The exception to this binding effect of confirmation is found in the post-confirmation modification of a plan under §1329.  Under §1329, a confirmed plan may be modified at any time after confirmation of the plan but before completion of payments at the request of the debtor, the trustee or the holder of an allowed unsecured claim.  11 U.S.C. §1329.  Interestingly, the statute does not confer standing to modify a plan on secured creditors.  The most common modifications relate to reducing or increasing plan payments, changing the amount to unsecured creditors, or extending or reducing the length of the plan.  See 11 U.S.C. §1329(a)(1) and (a)(2).  Under no circumstances can a plan be modified to extend the length of the plan beyond five years.

Section 1329(b)(1) provides that sections 1322(a), 1322(b), 1323(c) and 1325(a) apply to post-confirmation modifications.  Section 1322(a) sets forth the mandatory requirements of a proposed Chapter 13 plan while section 1322(b) lists all permissible provisions which can be included in a plan.  In re Murphy, 474 F.3d 143, 149 (4th Cir. 2007).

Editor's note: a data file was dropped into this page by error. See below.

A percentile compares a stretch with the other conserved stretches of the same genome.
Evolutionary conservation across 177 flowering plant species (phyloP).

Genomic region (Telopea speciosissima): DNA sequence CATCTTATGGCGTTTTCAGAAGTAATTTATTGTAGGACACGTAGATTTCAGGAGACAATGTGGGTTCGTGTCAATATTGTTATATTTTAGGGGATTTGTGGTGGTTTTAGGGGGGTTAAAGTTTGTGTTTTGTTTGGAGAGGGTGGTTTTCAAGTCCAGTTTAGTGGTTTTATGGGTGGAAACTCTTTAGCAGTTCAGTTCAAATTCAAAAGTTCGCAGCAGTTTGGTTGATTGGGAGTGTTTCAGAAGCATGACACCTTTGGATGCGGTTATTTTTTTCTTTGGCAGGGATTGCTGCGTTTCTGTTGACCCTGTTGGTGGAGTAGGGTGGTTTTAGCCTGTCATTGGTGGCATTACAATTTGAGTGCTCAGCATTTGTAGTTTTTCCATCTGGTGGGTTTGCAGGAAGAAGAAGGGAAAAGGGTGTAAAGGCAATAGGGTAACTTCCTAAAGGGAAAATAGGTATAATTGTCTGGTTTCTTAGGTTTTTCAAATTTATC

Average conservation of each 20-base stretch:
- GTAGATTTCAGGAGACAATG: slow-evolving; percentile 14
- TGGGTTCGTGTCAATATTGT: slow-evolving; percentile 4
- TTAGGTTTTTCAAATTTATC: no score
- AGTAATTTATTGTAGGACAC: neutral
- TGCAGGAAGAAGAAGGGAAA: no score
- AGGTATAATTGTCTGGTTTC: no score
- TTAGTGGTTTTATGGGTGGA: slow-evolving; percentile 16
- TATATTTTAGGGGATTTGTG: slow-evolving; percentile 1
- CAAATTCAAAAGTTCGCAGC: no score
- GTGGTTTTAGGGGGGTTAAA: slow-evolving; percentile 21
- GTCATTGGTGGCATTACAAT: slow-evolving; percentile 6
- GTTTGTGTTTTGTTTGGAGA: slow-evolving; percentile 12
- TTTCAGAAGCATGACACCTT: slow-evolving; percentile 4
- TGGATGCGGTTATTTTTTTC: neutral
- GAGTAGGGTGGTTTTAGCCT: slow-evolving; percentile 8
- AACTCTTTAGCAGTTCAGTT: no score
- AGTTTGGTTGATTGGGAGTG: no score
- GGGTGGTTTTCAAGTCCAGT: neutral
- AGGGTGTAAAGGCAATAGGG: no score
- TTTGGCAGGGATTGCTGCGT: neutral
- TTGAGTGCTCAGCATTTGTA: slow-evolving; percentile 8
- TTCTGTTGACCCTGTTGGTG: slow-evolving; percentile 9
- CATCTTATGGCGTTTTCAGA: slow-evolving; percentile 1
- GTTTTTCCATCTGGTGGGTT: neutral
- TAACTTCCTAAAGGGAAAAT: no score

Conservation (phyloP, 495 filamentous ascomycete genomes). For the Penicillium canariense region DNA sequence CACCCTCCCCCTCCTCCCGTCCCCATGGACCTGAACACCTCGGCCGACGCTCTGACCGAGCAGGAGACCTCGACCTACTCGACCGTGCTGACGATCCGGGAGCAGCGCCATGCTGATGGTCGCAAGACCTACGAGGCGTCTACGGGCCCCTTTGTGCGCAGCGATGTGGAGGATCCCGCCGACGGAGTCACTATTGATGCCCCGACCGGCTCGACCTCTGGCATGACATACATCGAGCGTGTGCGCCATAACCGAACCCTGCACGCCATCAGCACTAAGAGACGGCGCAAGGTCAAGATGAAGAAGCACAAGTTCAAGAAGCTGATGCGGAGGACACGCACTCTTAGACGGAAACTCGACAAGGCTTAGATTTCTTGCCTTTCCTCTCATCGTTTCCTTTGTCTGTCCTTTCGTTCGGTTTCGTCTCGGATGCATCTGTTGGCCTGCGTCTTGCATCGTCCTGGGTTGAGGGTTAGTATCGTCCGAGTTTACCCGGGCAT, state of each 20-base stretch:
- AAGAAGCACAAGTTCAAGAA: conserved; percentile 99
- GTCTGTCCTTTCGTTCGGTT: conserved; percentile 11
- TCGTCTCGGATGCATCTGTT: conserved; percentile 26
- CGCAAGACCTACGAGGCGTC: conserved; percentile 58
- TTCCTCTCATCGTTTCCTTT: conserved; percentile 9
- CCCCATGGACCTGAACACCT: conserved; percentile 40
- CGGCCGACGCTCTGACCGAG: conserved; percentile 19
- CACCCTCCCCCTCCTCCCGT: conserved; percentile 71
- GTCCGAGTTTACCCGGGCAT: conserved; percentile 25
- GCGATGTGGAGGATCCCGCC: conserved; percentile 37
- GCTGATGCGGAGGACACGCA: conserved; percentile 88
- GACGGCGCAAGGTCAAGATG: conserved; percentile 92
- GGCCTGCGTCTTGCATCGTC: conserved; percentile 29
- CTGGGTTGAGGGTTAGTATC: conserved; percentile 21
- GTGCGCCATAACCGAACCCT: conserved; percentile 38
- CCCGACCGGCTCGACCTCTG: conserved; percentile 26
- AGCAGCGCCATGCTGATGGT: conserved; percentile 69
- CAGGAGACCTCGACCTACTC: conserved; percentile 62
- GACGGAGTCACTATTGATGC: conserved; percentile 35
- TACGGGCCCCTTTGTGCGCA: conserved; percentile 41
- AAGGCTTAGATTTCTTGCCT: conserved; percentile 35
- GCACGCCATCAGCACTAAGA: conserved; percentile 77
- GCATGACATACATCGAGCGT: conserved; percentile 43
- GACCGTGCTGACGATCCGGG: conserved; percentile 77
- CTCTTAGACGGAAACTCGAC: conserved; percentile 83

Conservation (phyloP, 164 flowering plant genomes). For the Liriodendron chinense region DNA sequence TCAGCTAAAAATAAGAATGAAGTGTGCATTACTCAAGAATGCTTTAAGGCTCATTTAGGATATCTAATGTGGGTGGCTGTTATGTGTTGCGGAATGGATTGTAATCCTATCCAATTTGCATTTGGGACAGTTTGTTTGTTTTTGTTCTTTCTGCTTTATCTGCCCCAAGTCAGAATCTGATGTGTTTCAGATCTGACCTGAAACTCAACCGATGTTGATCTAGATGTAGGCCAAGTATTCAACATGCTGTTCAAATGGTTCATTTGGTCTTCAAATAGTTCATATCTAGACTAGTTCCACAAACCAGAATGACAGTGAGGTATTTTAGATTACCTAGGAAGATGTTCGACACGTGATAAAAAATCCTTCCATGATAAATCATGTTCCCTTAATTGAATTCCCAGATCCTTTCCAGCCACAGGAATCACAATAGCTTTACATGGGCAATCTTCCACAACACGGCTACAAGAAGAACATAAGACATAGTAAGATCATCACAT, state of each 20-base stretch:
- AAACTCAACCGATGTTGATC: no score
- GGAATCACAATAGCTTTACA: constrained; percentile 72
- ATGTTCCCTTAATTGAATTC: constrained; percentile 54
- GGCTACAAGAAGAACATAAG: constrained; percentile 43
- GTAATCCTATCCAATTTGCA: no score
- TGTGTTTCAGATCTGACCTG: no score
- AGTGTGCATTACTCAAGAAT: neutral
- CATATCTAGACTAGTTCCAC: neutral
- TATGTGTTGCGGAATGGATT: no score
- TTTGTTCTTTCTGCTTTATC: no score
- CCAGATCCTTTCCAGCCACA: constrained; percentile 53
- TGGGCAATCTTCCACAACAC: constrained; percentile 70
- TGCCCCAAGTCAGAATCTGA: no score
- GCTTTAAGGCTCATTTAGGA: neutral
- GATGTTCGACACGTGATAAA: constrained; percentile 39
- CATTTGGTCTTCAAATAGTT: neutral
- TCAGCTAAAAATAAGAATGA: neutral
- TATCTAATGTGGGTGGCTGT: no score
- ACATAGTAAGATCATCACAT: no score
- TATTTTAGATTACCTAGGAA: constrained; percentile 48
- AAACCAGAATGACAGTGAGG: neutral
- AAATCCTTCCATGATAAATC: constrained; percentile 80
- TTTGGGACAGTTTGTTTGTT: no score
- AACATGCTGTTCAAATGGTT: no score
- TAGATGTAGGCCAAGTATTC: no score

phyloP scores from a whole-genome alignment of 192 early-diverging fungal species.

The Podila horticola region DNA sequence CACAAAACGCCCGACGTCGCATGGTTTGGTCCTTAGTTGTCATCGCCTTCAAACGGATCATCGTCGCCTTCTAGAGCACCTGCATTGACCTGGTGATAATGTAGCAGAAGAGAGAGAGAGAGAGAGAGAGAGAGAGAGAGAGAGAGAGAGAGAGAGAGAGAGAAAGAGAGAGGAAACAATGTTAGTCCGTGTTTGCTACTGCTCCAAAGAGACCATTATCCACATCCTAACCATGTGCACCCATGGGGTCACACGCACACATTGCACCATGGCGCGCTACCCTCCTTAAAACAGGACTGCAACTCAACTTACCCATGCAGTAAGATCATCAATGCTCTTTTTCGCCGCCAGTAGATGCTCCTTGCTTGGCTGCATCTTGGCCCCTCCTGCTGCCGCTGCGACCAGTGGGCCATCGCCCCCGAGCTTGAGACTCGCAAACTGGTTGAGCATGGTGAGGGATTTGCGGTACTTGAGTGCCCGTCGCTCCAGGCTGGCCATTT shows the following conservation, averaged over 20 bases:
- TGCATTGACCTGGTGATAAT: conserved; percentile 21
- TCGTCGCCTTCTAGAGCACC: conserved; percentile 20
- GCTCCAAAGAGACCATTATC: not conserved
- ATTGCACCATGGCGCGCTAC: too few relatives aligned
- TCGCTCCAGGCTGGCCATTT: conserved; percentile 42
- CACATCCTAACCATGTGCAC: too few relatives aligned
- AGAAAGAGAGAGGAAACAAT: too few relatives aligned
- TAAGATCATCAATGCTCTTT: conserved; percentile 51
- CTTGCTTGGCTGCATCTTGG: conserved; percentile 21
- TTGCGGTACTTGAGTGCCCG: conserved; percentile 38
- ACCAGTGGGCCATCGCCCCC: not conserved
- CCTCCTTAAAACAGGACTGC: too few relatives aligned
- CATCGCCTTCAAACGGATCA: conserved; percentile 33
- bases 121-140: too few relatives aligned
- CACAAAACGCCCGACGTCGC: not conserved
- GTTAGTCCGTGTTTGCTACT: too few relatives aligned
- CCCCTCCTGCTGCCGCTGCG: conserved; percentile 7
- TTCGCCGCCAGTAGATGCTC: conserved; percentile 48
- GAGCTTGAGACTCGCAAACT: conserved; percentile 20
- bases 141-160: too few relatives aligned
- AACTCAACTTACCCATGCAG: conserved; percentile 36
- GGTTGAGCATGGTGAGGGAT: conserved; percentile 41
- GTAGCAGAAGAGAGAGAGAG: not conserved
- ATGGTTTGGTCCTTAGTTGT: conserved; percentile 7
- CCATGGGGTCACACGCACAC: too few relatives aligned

1. The Threshold Requirement of “Change in Circumstances”

Simply stated, before a bankruptcy court may consider a requested modification to a confirmed plan under §1329, the bankruptcy court must first determine if the debtor has experienced a “substantial” and “unanticipated” change in his or her circumstances post-confirmation.  In re Arnold, 869 F.2d 240, 243 (4th Cir. 1989); In re Murphy, 474 F.3d 143, 150 (4th Cir. 2007).  Although this requirement can be found nowhere in §1329, it is necessary to “inform the bankruptcy court on the question of whether the doctrine of res judicata prevents modification of the confirmed plan.”  Murphy at 150.  There are jurisdictions outside of the 4th Circuit that do not have this threshold requirement.  See In re Moran, 2012 WL 4464492 (Bankr. N.D. Tex. 2012) (citing In re Meza, 467 F.3d 874 (5th Cir. 2006)).